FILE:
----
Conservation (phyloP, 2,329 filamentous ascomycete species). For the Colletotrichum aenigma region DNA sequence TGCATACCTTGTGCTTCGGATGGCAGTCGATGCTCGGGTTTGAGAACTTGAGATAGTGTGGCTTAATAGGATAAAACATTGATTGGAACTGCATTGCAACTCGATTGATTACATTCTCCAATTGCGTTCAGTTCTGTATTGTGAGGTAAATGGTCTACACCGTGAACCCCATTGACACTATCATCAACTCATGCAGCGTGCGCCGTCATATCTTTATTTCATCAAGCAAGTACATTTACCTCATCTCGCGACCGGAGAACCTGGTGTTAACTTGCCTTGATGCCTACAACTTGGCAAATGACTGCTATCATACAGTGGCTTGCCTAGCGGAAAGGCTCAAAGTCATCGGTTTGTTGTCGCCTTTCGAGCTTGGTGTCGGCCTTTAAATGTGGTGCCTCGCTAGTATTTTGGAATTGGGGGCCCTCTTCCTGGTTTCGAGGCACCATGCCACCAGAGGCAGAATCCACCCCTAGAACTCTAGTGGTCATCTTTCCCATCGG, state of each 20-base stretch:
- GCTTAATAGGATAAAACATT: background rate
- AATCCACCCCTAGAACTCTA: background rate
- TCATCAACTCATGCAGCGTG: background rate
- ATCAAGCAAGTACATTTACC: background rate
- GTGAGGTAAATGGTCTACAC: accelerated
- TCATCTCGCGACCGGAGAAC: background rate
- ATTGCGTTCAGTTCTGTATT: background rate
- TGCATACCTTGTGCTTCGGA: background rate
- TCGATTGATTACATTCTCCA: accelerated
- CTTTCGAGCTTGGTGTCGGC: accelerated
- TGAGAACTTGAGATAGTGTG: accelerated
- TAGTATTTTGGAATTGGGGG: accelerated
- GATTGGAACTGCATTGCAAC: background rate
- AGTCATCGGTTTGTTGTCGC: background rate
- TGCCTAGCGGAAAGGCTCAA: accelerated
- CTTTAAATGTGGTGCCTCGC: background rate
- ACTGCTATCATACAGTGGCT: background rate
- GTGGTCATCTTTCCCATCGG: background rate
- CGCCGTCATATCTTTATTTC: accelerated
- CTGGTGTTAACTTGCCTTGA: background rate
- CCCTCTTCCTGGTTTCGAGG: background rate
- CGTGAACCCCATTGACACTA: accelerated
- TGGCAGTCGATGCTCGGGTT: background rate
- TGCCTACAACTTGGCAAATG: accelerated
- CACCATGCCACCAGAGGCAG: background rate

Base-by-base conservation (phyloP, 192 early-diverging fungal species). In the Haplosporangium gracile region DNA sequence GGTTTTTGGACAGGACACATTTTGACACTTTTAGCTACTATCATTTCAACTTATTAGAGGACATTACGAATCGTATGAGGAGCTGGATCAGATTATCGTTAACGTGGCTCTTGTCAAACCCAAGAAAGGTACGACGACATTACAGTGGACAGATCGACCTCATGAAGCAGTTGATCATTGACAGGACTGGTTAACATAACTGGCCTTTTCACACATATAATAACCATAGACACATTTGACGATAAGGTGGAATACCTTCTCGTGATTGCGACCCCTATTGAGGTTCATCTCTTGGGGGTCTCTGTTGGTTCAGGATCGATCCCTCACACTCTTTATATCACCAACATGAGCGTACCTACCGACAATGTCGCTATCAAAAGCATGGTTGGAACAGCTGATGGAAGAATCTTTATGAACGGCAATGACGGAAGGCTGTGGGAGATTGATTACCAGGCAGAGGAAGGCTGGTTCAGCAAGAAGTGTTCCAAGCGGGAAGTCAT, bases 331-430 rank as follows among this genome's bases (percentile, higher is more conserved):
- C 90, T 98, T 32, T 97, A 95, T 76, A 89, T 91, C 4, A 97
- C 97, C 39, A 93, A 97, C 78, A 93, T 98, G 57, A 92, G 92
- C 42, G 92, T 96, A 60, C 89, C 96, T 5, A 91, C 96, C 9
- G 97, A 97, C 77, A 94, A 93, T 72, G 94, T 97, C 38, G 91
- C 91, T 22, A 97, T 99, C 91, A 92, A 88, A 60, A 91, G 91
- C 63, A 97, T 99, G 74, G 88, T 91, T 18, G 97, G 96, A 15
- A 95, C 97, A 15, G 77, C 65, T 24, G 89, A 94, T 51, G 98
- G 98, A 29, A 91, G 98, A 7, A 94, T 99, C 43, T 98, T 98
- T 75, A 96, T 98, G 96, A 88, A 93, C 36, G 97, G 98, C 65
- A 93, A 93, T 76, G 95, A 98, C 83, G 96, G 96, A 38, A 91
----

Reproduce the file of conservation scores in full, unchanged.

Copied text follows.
Conservation (phyloP, 2,329 filamentous ascomycete species). For the Colletotrichum aenigma region DNA sequence TGCATACCTTGTGCTTCGGATGGCAGTCGATGCTCGGGTTTGAGAACTTGAGATAGTGTGGCTTAATAGGATAAAACATTGATTGGAACTGCATTGCAACTCGATTGATTACATTCTCCAATTGCGTTCAGTTCTGTATTGTGAGGTAAATGGTCTACACCGTGAACCCCATTGACACTATCATCAACTCATGCAGCGTGCGCCGTCATATCTTTATTTCATCAAGCAAGTACATTTACCTCATCTCGCGACCGGAGAACCTGGTGTTAACTTGCCTTGATGCCTACAACTTGGCAAATGACTGCTATCATACAGTGGCTTGCCTAGCGGAAAGGCTCAAAGTCATCGGTTTGTTGTCGCCTTTCGAGCTTGGTGTCGGCCTTTAAATGTGGTGCCTCGCTAGTATTTTGGAATTGGGGGCCCTCTTCCTGGTTTCGAGGCACCATGCCACCAGAGGCAGAATCCACCCCTAGAACTCTAGTGGTCATCTTTCCCATCGG, state of each 20-base stretch:
- GCTTAATAGGATAAAACATT: background rate
- AATCCACCCCTAGAACTCTA: background rate
- TCATCAACTCATGCAGCGTG: background rate
- ATCAAGCAAGTACATTTACC: background rate
- GTGAGGTAAATGGTCTACAC: accelerated
- TCATCTCGCGACCGGAGAAC: background rate
- ATTGCGTTCAGTTCTGTATT: background rate
- TGCATACCTTGTGCTTCGGA: background rate
- TCGATTGATTACATTCTCCA: accelerated
- CTTTCGAGCTTGGTGTCGGC: accelerated
- TGAGAACTTGAGATAGTGTG: accelerated
- TAGTATTTTGGAATTGGGGG: accelerated
- GATTGGAACTGCATTGCAAC: background rate
- AGTCATCGGTTTGTTGTCGC: background rate
- TGCCTAGCGGAAAGGCTCAA: accelerated
- CTTTAAATGTGGTGCCTCGC: background rate
- ACTGCTATCATACAGTGGCT: background rate
- GTGGTCATCTTTCCCATCGG: background rate
- CGCCGTCATATCTTTATTTC: accelerated
- CTGGTGTTAACTTGCCTTGA: background rate
- CCCTCTTCCTGGTTTCGAGG: background rate
- CGTGAACCCCATTGACACTA: accelerated
- TGGCAGTCGATGCTCGGGTT: background rate
- TGCCTACAACTTGGCAAATG: accelerated
- CACCATGCCACCAGAGGCAG: background rate

Base-by-base conservation (phyloP, 192 early-diverging fungal species). In the Haplosporangium gracile region DNA sequence GGTTTTTGGACAGGACACATTTTGACACTTTTAGCTACTATCATTTCAACTTATTAGAGGACATTACGAATCGTATGAGGAGCTGGATCAGATTATCGTTAACGTGGCTCTTGTCAAACCCAAGAAAGGTACGACGACATTACAGTGGACAGATCGACCTCATGAAGCAGTTGATCATTGACAGGACTGGTTAACATAACTGGCCTTTTCACACATATAATAACCATAGACACATTTGACGATAAGGTGGAATACCTTCTCGTGATTGCGACCCCTATTGAGGTTCATCTCTTGGGGGTCTCTGTTGGTTCAGGATCGATCCCTCACACTCTTTATATCACCAACATGAGCGTACCTACCGACAATGTCGCTATCAAAAGCATGGTTGGAACAGCTGATGGAAGAATCTTTATGAACGGCAATGACGGAAGGCTGTGGGAGATTGATTACCAGGCAGAGGAAGGCTGGTTCAGCAAGAAGTGTTCCAAGCGGGAAGTCAT, bases 331-430 rank as follows among this genome's bases (percentile, higher is more conserved):
- C 90, T 98, T 32, T 97, A 95, T 76, A 89, T 91, C 4, A 97
- C 97, C 39, A 93, A 97, C 78, A 93, T 98, G 57, A 92, G 92
- C 42, G 92, T 96, A 60, C 89, C 96, T 5, A 91, C 96, C 9
- G 97, A 97, C 77, A 94, A 93, T 72, G 94, T 97, C 38, G 91
- C 91, T 22, A 97, T 99, C 91, A 92, A 88, A 60, A 91, G 91
- C 63, A 97, T 99, G 74, G 88, T 91, T 18, G 97, G 96, A 15
- A 95, C 97, A 15, G 77, C 65, T 24, G 89, A 94, T 51, G 98
- G 98, A 29, A 91, G 98, A 7, A 94, T 99, C 43, T 98, T 98
- T 75, A 96, T 98, G 96, A 88, A 93, C 36, G 97, G 98, C 65
- A 93, A 93, T 76, G 95, A 98, C 83, G 96, G 96, A 38, A 91